Israel’s Druse community is proud to take part in both Remembrance Day and
Independence Day, identifying itself as an integral part of the state whose
members have served in all of the wars in its history.
According to the
Central Bureau of Statistics, there are around 130,000 Druse in
Among them, 20,000 live on the Golan and are seen as distinct in
terms of national loyalty as they tend to identify with Syria as opposed to
The Druse originated in the 11th century as an offshoot of the
Ismaili Shi’ite Fatimid dynasty in Egypt and its ruler Al-Hakim bi-Amr Allah,
believed to be a messianic, divine figure.
The Druse made their way north
and settled in the region covered by the modern states of Lebanon, Syria,
Jordan, and Israel.
Amal Naser Eldeen, the director of the Druse Yad
Lebanim Center in the village of Daliyat al-Karmel and a Likud Knesset member
from 1977 to 88, spoke with The Jerusalem Post on the eve of Remembrance
“The Druse were the only ones who told the Jews yes, when they were
surrounded and attacked by Arab armies,” Eldeen said. “There were agreements
between the Jews and the Druse before the existence of the State of Israel,” he
The Yad Lebanim Druse Center founded in 1982 maintains the rights
and memories of fallen Druse soldiers.
Three hundred and ninety two Druse
soldiers have been killed while serving in the IDF.
Eldeen fought for
recognition and rights for Druse from early on, and made a deal with Menachem
Begin when he was the head of the opposition.
Begin told Eldeen that he
was planning to improve the conditions of the Druse if he won the elections. He
joined the Likud in 1977 and was elected to the Knesset that year.
by the Post what he remembered from the 1948 war, he said, “I remember that the
Arabs said that they would throw the Jews into the sea and they came with all of
their weapons, when there were 600,000 Jews in the country,” emphasizing that
“the Druse stood with the Jews.... You have to understand that the Jews are not
alone, but with the Druse.”
Eldeen’s son Lutfi fell in a battle while
serving Israel in the South in 1969. One of his two daughters then named her son
Lutfi and he fell too, during the war in Gaza in 2008. Another son, Saleh, was
captured and taken prisoner by Hamas in 1995. His whereabouts are
Eldeen has two other sons, one who just finished his army
service and another who is set to join the Israel Air Force. He says that today
all positions are open to the Druse in the army.
Yad Lebanim also serves
as a military preparation academy, preparing Druse youth for their army
In 1956, military service became obligatory for the Druse and
Asked about what he thought about the current
debate in Israeli society regarding haredim and Arabs in the army, Eldeen said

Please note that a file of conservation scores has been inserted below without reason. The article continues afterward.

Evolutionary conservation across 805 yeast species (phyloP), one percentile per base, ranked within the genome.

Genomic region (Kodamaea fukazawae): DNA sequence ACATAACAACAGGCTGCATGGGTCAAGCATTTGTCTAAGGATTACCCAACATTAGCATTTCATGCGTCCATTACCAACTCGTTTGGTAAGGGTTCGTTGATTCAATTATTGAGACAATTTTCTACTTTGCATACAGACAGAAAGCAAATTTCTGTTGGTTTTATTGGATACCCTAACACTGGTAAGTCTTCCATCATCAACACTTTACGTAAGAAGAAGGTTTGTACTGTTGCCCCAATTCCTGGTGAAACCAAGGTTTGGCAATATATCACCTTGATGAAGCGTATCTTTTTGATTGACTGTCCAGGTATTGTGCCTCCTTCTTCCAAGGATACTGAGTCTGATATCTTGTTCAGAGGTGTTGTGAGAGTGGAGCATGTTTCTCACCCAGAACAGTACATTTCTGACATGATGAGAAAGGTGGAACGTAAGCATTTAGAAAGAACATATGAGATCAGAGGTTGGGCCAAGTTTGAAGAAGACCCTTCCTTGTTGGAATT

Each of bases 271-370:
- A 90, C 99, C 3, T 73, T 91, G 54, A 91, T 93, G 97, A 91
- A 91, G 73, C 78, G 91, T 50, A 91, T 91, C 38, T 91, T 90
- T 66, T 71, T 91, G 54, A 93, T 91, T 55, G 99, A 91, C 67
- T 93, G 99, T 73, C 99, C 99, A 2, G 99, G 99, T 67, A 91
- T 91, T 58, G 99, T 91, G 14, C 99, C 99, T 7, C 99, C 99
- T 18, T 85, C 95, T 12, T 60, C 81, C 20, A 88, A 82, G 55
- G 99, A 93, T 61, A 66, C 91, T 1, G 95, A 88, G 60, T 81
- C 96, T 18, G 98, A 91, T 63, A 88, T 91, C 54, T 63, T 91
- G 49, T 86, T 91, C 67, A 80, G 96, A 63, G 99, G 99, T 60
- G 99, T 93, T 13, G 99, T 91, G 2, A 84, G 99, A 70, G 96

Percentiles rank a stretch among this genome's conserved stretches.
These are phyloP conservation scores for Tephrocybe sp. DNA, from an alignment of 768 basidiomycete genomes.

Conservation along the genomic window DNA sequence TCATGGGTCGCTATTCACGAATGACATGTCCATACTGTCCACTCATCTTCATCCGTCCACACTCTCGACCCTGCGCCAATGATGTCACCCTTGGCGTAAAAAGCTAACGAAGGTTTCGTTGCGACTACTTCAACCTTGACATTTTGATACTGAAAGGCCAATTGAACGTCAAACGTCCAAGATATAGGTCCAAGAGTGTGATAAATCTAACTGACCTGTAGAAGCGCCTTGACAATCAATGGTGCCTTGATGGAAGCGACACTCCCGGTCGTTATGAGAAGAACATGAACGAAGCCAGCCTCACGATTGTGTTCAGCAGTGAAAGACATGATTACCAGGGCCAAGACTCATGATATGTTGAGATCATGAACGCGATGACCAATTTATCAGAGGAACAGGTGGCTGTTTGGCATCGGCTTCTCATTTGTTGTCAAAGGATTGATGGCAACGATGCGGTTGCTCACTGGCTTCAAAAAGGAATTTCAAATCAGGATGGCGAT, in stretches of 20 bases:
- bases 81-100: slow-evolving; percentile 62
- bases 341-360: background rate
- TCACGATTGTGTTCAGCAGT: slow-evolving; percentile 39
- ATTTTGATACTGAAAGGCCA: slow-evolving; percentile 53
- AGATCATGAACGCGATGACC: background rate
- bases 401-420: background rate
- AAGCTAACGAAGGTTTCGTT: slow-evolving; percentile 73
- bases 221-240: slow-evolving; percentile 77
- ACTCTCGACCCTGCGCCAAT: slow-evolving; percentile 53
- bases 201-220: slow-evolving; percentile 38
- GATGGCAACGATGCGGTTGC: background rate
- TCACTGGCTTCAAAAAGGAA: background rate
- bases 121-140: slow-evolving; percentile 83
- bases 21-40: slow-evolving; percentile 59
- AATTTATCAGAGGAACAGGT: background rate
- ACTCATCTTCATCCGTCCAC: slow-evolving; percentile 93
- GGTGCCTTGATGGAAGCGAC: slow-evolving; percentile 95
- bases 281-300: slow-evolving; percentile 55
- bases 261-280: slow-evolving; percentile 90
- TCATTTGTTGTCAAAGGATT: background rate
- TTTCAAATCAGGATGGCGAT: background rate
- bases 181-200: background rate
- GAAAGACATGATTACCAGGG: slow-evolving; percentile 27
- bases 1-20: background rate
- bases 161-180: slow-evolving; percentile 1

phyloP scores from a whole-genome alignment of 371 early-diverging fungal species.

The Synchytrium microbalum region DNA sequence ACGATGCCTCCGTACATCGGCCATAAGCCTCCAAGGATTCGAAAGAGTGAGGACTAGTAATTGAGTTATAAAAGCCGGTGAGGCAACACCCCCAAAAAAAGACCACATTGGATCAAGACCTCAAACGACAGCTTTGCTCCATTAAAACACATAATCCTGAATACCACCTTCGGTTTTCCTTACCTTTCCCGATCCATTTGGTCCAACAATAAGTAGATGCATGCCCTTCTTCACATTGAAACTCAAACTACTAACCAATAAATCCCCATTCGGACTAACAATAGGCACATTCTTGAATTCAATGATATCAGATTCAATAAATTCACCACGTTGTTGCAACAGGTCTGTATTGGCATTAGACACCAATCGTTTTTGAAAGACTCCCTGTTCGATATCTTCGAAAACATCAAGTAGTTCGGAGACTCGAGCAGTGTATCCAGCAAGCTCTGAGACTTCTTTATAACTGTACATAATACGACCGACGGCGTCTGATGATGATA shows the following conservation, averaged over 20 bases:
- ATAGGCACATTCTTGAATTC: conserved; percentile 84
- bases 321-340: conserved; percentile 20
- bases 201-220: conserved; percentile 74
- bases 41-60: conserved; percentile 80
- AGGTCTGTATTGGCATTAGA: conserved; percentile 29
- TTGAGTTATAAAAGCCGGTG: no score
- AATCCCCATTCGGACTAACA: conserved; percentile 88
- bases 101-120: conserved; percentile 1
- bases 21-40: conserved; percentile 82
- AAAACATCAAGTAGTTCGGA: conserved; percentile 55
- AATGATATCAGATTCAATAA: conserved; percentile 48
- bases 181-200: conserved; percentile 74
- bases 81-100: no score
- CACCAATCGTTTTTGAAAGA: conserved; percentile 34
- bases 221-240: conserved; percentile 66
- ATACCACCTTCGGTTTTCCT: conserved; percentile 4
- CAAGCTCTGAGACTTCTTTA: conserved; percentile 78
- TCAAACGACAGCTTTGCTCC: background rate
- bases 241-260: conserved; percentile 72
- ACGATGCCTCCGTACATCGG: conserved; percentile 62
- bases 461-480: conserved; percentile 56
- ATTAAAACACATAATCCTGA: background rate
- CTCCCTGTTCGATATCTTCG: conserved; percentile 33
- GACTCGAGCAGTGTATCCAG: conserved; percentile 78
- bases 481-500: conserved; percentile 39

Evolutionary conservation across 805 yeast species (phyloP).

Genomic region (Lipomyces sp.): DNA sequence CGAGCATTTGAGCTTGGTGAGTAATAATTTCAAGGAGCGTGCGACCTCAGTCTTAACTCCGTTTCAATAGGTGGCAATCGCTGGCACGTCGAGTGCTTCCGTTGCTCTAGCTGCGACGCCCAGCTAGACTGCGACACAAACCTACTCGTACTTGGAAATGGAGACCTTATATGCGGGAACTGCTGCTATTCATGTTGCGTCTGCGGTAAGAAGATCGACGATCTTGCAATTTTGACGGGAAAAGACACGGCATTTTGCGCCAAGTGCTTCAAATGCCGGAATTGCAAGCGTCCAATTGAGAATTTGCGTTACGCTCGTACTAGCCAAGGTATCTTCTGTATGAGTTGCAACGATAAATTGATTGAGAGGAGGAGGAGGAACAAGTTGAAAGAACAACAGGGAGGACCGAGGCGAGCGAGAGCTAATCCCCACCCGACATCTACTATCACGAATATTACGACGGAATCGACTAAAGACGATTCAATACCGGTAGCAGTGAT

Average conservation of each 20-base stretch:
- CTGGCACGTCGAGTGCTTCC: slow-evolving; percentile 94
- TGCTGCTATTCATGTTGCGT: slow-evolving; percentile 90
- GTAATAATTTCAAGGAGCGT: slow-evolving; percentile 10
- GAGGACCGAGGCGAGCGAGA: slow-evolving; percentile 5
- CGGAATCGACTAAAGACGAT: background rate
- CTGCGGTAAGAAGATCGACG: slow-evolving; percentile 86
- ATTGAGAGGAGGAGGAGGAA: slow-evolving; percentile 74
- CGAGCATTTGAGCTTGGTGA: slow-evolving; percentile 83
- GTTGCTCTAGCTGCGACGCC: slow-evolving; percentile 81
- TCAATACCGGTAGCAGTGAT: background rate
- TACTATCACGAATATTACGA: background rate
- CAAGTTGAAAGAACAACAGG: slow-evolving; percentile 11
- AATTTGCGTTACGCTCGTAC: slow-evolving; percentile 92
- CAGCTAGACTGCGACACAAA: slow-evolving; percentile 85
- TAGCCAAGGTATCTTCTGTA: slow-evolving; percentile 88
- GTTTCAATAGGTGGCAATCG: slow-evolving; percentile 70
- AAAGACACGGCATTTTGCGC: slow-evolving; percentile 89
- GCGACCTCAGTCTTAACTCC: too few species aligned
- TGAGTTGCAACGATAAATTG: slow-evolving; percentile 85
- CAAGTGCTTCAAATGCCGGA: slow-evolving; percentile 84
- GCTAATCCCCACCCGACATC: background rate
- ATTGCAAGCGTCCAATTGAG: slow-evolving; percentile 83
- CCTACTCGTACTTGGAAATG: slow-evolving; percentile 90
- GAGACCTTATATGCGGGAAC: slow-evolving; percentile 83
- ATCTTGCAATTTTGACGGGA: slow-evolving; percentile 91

that Arabs should not be forced to serve because they “have family on the other
side,” so they should do national service.
As to haredim, he said there
is no excuse for them not to serve in the army, and that they must also learn
Eldeen understood that some haredim will still be allowed to
dedicate themselves exclusively to the study of Torah, and pointed out that the
Druse also have an arrangement whereby 15 percent are granted army exemptions in
favor of religious studies.
Asked about the difference between the Druse
in the Golan and those in the rest of Israel, Eldeen said that Israeli Druse
were an “inseparable part of the state,” but that the Golan Druse have family in
Syria, though he notes that all Druse are the same, like Jews.
up the subject of the Syrian war, Eldeen said, “Syria is an enemy country, with
or without Assad.”
Sheikh Samih Natur, the editor of the Druze Magazine
and the author of an Arabic Encyclopedia of the Druse, told the Post
the Druse have a connection with the Jews going all the way back to Moses, who was given
shelter by the Druse. What has to be understood about the Druse, he said, is that
they always respect the place where they live and the ruling authority.
“I have family in Lebanon and Syria and I tell them that
I will die for Israel and the one in Lebanon says he will die for Lebanon so if we ever met in
battle we would have to kill the other, and we would see that as our destiny,”
said Sheikh Natur.
He compares the Druse to the US melting pot, saying that
the US is a land of immigrants, where everyone is seen as American. He claims
the Druse have this mentality no matter where they are in the world, whether in
the Middle East or in the West.
Asked about the conflict in Syria he said that the Israeli
Druse should not interfere, stating that the Syrian people should sort
out the issue themselves. He gives the same answer regarding the Golan
Druse, stating that “every
Druse community needs to decide for itself.”